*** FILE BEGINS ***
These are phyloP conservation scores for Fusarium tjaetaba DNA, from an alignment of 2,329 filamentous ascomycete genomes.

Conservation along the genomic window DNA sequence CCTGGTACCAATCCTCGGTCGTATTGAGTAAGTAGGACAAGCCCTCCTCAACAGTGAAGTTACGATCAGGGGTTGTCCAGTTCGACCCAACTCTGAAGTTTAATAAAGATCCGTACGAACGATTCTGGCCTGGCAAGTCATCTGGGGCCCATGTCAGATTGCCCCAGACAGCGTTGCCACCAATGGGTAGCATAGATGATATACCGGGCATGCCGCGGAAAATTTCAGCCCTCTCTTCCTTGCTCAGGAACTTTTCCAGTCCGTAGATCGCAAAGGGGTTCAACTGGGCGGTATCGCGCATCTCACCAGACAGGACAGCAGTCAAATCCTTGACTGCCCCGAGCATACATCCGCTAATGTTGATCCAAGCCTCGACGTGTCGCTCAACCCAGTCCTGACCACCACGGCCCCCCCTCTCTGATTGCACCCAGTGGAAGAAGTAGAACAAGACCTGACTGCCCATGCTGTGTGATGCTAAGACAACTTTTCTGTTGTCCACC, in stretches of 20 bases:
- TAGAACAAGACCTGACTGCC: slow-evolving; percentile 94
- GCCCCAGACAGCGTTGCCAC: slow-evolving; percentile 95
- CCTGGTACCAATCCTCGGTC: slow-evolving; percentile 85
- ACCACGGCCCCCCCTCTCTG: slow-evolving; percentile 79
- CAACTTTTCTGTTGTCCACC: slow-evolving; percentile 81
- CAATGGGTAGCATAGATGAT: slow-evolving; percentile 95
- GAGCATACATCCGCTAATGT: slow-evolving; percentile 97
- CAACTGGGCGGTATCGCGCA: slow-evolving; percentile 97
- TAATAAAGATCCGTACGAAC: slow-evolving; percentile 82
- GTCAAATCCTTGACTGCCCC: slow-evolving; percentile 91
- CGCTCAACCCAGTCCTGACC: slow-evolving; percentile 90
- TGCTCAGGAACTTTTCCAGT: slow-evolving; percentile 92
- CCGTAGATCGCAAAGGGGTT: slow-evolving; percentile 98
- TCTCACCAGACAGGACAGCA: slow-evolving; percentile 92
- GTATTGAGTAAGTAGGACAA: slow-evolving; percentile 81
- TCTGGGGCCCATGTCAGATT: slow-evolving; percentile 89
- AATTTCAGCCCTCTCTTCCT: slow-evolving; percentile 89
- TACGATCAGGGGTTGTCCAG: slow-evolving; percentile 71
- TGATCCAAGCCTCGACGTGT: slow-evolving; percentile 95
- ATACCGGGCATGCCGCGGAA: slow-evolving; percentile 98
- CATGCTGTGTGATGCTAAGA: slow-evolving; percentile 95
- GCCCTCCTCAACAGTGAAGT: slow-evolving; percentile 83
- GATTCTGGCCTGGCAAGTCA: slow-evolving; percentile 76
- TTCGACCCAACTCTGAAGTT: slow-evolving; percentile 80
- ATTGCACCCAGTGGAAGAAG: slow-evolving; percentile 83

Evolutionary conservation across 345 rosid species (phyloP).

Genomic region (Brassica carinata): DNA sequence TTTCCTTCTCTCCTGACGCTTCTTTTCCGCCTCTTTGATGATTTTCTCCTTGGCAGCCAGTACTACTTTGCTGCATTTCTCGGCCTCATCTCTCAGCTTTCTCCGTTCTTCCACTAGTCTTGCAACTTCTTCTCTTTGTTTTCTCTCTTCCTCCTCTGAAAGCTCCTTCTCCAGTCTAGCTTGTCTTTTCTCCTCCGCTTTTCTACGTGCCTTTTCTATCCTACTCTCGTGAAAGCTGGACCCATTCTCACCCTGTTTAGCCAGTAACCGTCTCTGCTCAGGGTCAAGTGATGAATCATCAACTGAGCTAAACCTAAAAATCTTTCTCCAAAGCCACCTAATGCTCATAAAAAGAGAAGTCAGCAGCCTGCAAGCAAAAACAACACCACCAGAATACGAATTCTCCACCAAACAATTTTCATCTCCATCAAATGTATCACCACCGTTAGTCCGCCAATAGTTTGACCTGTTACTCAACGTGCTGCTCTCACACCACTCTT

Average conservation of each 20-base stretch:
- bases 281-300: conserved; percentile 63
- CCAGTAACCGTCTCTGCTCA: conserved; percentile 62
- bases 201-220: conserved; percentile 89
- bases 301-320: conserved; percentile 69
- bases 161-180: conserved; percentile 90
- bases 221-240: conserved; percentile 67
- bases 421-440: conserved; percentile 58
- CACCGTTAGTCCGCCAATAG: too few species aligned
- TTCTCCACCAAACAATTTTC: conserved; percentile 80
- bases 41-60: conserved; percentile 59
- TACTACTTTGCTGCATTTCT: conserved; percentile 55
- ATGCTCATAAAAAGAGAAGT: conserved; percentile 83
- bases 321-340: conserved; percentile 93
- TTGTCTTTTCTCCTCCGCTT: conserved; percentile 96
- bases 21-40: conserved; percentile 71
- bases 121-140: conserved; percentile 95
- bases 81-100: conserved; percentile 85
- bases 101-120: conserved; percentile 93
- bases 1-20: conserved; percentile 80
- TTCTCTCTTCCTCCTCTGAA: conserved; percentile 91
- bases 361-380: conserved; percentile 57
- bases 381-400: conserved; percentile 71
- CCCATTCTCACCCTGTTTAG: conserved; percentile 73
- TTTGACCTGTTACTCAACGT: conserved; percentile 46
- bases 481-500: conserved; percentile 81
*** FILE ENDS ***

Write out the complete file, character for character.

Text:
These are phyloP conservation scores for Fusarium tjaetaba DNA, from an alignment of 2,329 filamentous ascomycete genomes.

Conservation along the genomic window DNA sequence CCTGGTACCAATCCTCGGTCGTATTGAGTAAGTAGGACAAGCCCTCCTCAACAGTGAAGTTACGATCAGGGGTTGTCCAGTTCGACCCAACTCTGAAGTTTAATAAAGATCCGTACGAACGATTCTGGCCTGGCAAGTCATCTGGGGCCCATGTCAGATTGCCCCAGACAGCGTTGCCACCAATGGGTAGCATAGATGATATACCGGGCATGCCGCGGAAAATTTCAGCCCTCTCTTCCTTGCTCAGGAACTTTTCCAGTCCGTAGATCGCAAAGGGGTTCAACTGGGCGGTATCGCGCATCTCACCAGACAGGACAGCAGTCAAATCCTTGACTGCCCCGAGCATACATCCGCTAATGTTGATCCAAGCCTCGACGTGTCGCTCAACCCAGTCCTGACCACCACGGCCCCCCCTCTCTGATTGCACCCAGTGGAAGAAGTAGAACAAGACCTGACTGCCCATGCTGTGTGATGCTAAGACAACTTTTCTGTTGTCCACC, in stretches of 20 bases:
- TAGAACAAGACCTGACTGCC: slow-evolving; percentile 94
- GCCCCAGACAGCGTTGCCAC: slow-evolving; percentile 95
- CCTGGTACCAATCCTCGGTC: slow-evolving; percentile 85
- ACCACGGCCCCCCCTCTCTG: slow-evolving; percentile 79
- CAACTTTTCTGTTGTCCACC: slow-evolving; percentile 81
- CAATGGGTAGCATAGATGAT: slow-evolving; percentile 95
- GAGCATACATCCGCTAATGT: slow-evolving; percentile 97
- CAACTGGGCGGTATCGCGCA: slow-evolving; percentile 97
- TAATAAAGATCCGTACGAAC: slow-evolving; percentile 82
- GTCAAATCCTTGACTGCCCC: slow-evolving; percentile 91
- CGCTCAACCCAGTCCTGACC: slow-evolving; percentile 90
- TGCTCAGGAACTTTTCCAGT: slow-evolving; percentile 92
- CCGTAGATCGCAAAGGGGTT: slow-evolving; percentile 98
- TCTCACCAGACAGGACAGCA: slow-evolving; percentile 92
- GTATTGAGTAAGTAGGACAA: slow-evolving; percentile 81
- TCTGGGGCCCATGTCAGATT: slow-evolving; percentile 89
- AATTTCAGCCCTCTCTTCCT: slow-evolving; percentile 89
- TACGATCAGGGGTTGTCCAG: slow-evolving; percentile 71
- TGATCCAAGCCTCGACGTGT: slow-evolving; percentile 95
- ATACCGGGCATGCCGCGGAA: slow-evolving; percentile 98
- CATGCTGTGTGATGCTAAGA: slow-evolving; percentile 95
- GCCCTCCTCAACAGTGAAGT: slow-evolving; percentile 83
- GATTCTGGCCTGGCAAGTCA: slow-evolving; percentile 76
- TTCGACCCAACTCTGAAGTT: slow-evolving; percentile 80
- ATTGCACCCAGTGGAAGAAG: slow-evolving; percentile 83

Evolutionary conservation across 345 rosid species (phyloP).

Genomic region (Brassica carinata): DNA sequence TTTCCTTCTCTCCTGACGCTTCTTTTCCGCCTCTTTGATGATTTTCTCCTTGGCAGCCAGTACTACTTTGCTGCATTTCTCGGCCTCATCTCTCAGCTTTCTCCGTTCTTCCACTAGTCTTGCAACTTCTTCTCTTTGTTTTCTCTCTTCCTCCTCTGAAAGCTCCTTCTCCAGTCTAGCTTGTCTTTTCTCCTCCGCTTTTCTACGTGCCTTTTCTATCCTACTCTCGTGAAAGCTGGACCCATTCTCACCCTGTTTAGCCAGTAACCGTCTCTGCTCAGGGTCAAGTGATGAATCATCAACTGAGCTAAACCTAAAAATCTTTCTCCAAAGCCACCTAATGCTCATAAAAAGAGAAGTCAGCAGCCTGCAAGCAAAAACAACACCACCAGAATACGAATTCTCCACCAAACAATTTTCATCTCCATCAAATGTATCACCACCGTTAGTCCGCCAATAGTTTGACCTGTTACTCAACGTGCTGCTCTCACACCACTCTT

Average conservation of each 20-base stretch:
- bases 281-300: conserved; percentile 63
- CCAGTAACCGTCTCTGCTCA: conserved; percentile 62
- bases 201-220: conserved; percentile 89
- bases 301-320: conserved; percentile 69
- bases 161-180: conserved; percentile 90
- bases 221-240: conserved; percentile 67
- bases 421-440: conserved; percentile 58
- CACCGTTAGTCCGCCAATAG: too few species aligned
- TTCTCCACCAAACAATTTTC: conserved; percentile 80
- bases 41-60: conserved; percentile 59
- TACTACTTTGCTGCATTTCT: conserved; percentile 55
- ATGCTCATAAAAAGAGAAGT: conserved; percentile 83
- bases 321-340: conserved; percentile 93
- TTGTCTTTTCTCCTCCGCTT: conserved; percentile 96
- bases 21-40: conserved; percentile 71
- bases 121-140: conserved; percentile 95
- bases 81-100: conserved; percentile 85
- bases 101-120: conserved; percentile 93
- bases 1-20: conserved; percentile 80
- TTCTCTCTTCCTCCTCTGAA: conserved; percentile 91
- bases 361-380: conserved; percentile 57
- bases 381-400: conserved; percentile 71
- CCCATTCTCACCCTGTTTAG: conserved; percentile 73
- TTTGACCTGTTACTCAACGT: conserved; percentile 46
- bases 481-500: conserved; percentile 81